When it comes to physical training just because you can do something doesn’t mean you should. For instance, I could decide to go and start sprinting up a hill as fast as I could with no warm up. Perhaps my body would cope with it, but the more likely scenario is that it wouldn’t. A far smarter idea would be to begin with some running technique work, if I had no running base. Once that was grooved in place I could do some easy tempo runs gradually building the pace. Only after a few months of building up would it be smart to move onto the hill sprints, and only then once a thorough warm up had been undertaken.
Often in the gym people forget that there are exercises that go before exercises – progressions, or regressions, depending on how you look at it. Two of the most fundamental yet poorly done exercises are the humble squat and push up. Both require you to maintain good trunk alignment while producing force with the extremities. These skills flow into other more complex athletic activities like running, jumping, punching, and throwing. But I’ll guarantee that if you can’t do a squat or push up well you’ll have little chance of doing any more difficult task well so it pays to get the basics right.
The first, and most important part of building the squat is the very base layer. That base layer is the requisite mobility to squat well without load. If you can’t achieve a good squat position unloaded you have some issues. And if you can achieve a good position, but need 50kg to push you into position first, you may have more issues.
The three key areas of mobility for the squat are the ankles, hips, and thoracic spine. I like to use a two-part system to free things up of static stretching followed by mobilising the area. For the ankles combine a static calf stretch for 60-120 seconds per leg with ankle mobility work for 10 – 20 reps.
For the hips it’s not as simple as you need to work on multiple muscles to free up their range. Here’s the list:
Hip flexors – kneeling hip flexor stretch for 60 – 120s followed by cook hip lifts for 5 – 10 reps.
Glutes – pigeon stretch for 60 – 120s followed by the active pigeon drill for 10 reps. (https://www.youtube.com/watch?v=pJHbhMNBjxI)
Adductors – frog stretch series by my friend Jon Engum.
The next step is the thoracic spine. For best results lie across a foam roller so that it sits at the bottom border of your shoulder blades.
Follow that up with face the wall squats.
Now that base mobility should have been gained you can move onto actual squatting. But now comes the next problem – where to start? There are so many possibilities from body weight to loaded using a variety of implements.
The first step should always be to assess raw movement unloaded. That means we begin with body weight squats. Our goal here should be three sets of 20 reps with good form. Good form constitutes:
The next step is to add some load. The best way forward is the goblet squat based on the yoga garland pose, which relied on prying the knees open with the elbows to help achieve a solid base position. Holding a kettlebell at chest height squat to the same depth as with the body weight squats.
One of the cool things about the goblet squat is that the slight weight does two things for you. Firstly, it shifts the centre of gravity slightly forward, which gives you the feeling of having your heels raised, making a good squat easier for people to achieve. Secondly, the weight is trying to collapse you forward and your abs need to work hard prevent that flexion. In corrective exercise terminology the kettlebell is giving you core assistance by forcing your abs to engage so the hips can be free to do their thing. (And if you book this workshop I’ll be sharing a special way to do this exercise to amplify this even more).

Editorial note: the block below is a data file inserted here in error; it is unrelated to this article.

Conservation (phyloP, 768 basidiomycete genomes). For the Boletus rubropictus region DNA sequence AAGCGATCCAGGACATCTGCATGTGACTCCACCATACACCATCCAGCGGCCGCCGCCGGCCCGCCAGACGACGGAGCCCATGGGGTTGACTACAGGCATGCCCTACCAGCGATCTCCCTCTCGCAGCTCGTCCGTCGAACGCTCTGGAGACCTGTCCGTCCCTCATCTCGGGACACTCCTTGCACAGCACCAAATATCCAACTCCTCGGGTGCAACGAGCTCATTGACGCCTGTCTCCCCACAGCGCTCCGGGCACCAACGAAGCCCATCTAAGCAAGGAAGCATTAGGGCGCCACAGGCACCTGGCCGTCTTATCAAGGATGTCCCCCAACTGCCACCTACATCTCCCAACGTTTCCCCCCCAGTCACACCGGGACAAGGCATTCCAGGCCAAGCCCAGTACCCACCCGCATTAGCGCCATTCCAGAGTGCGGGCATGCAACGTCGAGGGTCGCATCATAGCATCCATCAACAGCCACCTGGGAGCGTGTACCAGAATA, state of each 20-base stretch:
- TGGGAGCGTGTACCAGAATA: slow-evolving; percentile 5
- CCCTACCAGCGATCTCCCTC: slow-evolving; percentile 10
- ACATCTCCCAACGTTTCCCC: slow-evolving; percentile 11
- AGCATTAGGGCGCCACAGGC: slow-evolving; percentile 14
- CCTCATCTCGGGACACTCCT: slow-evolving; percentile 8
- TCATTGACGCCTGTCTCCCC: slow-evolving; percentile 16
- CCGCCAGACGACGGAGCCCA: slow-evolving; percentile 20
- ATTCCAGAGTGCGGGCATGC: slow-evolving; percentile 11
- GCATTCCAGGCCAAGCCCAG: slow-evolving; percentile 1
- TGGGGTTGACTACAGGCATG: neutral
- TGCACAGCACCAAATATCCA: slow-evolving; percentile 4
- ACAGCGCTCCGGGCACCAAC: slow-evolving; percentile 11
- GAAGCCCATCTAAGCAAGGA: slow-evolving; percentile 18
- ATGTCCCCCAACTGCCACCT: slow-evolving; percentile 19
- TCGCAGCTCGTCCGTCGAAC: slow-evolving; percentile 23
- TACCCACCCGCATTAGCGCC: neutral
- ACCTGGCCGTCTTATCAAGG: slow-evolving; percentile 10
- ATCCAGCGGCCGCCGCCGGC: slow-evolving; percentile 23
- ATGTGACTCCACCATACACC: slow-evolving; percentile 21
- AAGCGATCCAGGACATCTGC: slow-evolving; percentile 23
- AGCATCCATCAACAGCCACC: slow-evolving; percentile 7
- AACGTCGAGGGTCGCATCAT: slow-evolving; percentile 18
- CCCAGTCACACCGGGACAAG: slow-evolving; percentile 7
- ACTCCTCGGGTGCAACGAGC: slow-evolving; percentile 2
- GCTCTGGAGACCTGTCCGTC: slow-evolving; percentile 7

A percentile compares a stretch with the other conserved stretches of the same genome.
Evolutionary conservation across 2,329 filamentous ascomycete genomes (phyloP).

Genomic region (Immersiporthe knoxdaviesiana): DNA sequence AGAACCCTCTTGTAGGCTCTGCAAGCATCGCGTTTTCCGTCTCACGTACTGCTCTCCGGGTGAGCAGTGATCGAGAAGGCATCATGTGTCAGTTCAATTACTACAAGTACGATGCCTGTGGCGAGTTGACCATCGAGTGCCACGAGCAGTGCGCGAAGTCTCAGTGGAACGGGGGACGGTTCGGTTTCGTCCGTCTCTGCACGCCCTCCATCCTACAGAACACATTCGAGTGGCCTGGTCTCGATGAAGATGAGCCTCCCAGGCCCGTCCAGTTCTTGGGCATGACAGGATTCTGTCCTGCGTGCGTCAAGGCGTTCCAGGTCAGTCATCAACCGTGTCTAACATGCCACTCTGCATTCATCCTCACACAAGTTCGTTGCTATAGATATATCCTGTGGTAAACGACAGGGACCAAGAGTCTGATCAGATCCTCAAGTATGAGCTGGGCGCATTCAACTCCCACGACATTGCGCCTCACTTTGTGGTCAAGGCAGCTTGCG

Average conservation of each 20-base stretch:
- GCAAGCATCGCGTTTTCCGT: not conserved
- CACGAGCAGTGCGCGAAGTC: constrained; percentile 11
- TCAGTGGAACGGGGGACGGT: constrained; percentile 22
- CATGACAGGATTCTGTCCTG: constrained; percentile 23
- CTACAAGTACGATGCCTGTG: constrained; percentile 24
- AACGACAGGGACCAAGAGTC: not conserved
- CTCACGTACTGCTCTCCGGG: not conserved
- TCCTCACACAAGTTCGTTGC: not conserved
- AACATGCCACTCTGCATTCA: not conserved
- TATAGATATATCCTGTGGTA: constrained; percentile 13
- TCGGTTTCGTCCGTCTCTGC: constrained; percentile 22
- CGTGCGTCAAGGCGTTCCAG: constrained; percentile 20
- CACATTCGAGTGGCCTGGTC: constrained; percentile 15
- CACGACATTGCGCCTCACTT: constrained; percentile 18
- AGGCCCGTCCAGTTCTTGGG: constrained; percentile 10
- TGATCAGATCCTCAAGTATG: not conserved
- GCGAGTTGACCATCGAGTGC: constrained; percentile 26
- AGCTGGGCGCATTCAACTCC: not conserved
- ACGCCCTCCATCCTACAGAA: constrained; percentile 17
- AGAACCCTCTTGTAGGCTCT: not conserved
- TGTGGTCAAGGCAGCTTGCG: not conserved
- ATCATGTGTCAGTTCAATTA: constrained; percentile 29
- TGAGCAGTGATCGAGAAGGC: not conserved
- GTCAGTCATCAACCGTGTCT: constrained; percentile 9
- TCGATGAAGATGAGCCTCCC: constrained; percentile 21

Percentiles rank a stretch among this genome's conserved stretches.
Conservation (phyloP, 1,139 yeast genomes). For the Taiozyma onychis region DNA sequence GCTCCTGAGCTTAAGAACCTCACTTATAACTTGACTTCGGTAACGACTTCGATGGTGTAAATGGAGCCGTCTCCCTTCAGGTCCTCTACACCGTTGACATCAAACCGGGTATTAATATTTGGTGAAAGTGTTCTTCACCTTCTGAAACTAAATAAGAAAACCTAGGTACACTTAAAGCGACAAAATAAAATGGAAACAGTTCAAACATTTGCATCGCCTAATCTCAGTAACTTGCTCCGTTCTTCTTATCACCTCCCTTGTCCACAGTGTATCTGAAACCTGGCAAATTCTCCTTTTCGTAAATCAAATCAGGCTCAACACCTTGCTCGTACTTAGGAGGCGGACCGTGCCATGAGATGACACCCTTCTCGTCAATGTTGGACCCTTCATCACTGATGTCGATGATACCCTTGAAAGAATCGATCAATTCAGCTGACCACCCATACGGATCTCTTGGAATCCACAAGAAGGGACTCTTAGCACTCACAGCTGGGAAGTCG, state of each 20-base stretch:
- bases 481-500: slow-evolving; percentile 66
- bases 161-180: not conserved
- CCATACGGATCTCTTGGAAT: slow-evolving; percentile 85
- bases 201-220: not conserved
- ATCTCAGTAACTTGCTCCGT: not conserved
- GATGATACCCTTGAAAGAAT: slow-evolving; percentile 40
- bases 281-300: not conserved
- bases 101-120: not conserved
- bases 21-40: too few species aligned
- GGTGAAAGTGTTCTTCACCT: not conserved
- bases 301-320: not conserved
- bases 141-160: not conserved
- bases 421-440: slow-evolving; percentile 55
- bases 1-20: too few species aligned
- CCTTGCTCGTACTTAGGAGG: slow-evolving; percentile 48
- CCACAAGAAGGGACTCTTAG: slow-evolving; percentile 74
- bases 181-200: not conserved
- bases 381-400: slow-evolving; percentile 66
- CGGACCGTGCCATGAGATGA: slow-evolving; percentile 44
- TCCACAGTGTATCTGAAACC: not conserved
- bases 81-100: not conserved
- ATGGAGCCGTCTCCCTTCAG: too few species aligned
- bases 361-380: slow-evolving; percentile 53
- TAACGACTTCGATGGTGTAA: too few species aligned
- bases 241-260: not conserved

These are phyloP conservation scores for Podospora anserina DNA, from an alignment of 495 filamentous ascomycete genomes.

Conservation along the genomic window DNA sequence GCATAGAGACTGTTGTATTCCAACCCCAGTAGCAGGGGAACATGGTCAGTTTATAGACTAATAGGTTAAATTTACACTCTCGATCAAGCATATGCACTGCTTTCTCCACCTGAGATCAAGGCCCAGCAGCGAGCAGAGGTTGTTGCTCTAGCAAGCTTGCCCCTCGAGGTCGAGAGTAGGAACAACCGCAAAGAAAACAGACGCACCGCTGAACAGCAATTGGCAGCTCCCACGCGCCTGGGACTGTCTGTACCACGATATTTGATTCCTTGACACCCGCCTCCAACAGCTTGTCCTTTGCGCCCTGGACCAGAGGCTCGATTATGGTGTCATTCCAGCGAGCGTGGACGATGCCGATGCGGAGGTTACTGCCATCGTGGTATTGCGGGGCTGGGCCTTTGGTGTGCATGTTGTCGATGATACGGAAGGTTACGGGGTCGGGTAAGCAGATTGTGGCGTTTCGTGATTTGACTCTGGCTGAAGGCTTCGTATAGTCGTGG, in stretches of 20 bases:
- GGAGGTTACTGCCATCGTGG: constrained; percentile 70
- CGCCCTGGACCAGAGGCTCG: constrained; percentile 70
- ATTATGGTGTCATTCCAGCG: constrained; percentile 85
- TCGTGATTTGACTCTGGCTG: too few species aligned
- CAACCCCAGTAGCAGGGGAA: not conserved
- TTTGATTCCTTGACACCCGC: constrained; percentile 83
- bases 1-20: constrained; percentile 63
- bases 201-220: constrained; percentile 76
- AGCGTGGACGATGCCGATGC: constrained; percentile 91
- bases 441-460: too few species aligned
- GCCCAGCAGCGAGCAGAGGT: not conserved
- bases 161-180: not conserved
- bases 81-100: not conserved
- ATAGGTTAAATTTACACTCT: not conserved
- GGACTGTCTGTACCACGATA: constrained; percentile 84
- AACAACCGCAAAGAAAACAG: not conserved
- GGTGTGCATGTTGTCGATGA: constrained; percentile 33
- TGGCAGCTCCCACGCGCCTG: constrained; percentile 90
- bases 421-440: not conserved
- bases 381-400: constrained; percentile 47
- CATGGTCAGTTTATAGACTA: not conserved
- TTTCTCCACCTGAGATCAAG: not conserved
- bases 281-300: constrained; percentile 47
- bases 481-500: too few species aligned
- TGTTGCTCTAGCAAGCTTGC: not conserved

Our goal with goblet squats is three sets of 10 performed to the same standard as the body weight squats. Suggested loads for males is a 24kg bell, and for females a 16kg bell.
Next up is even more load and we progress to double kettlebell front squats. While the addition of the load obviously adds more stress to the legs it also forces the core to engage even more. Once we progress to the use of the barbell this will become important as trunk stiffness will be the key to preventing the back injuries that are all too common in squatting (as the abs act to control the rotation of the pelvis).
Our goal now is five sets of five with the same standards as for the bodyweight squats. Goal weight is double 24kg bells for men and 16kg for women.
Now we can move onto the barbell and front squats. The reason to put front squats before back squats is that the bar in front of the body position forces that core engagement and teaches the body to do it automatically. That skill will be needed when the transition is made to back squats as it is easy to switch off everything once the bar is loaded on the spine and just have your skeleton support its load instead of maximising the protection you get from your musculature.
Five sets of three with your bodyweight loaded on the bar are the goal. Form should still look identical to your unloaded bodyweight squats.
The final step is barbell back squats where the loading is only limited by how much time and effort you put in. But by the time you have gotten to here you may have found a few things out and realised that you don’t actually need to use back squats as you’re “strong enough” for your sport or hobby. At RPT we don’t even use back squats with our clients as we don’t need to, and I have yet to see anyone perform the front squats technically well enough at bodyweight to satisfy my standards.
But the base of all of this is the mobility work at the very start and the unloaded bodyweight squats. Spend your time there before worrying about all the loaded steps and you’ll likely find new found performance once you progress.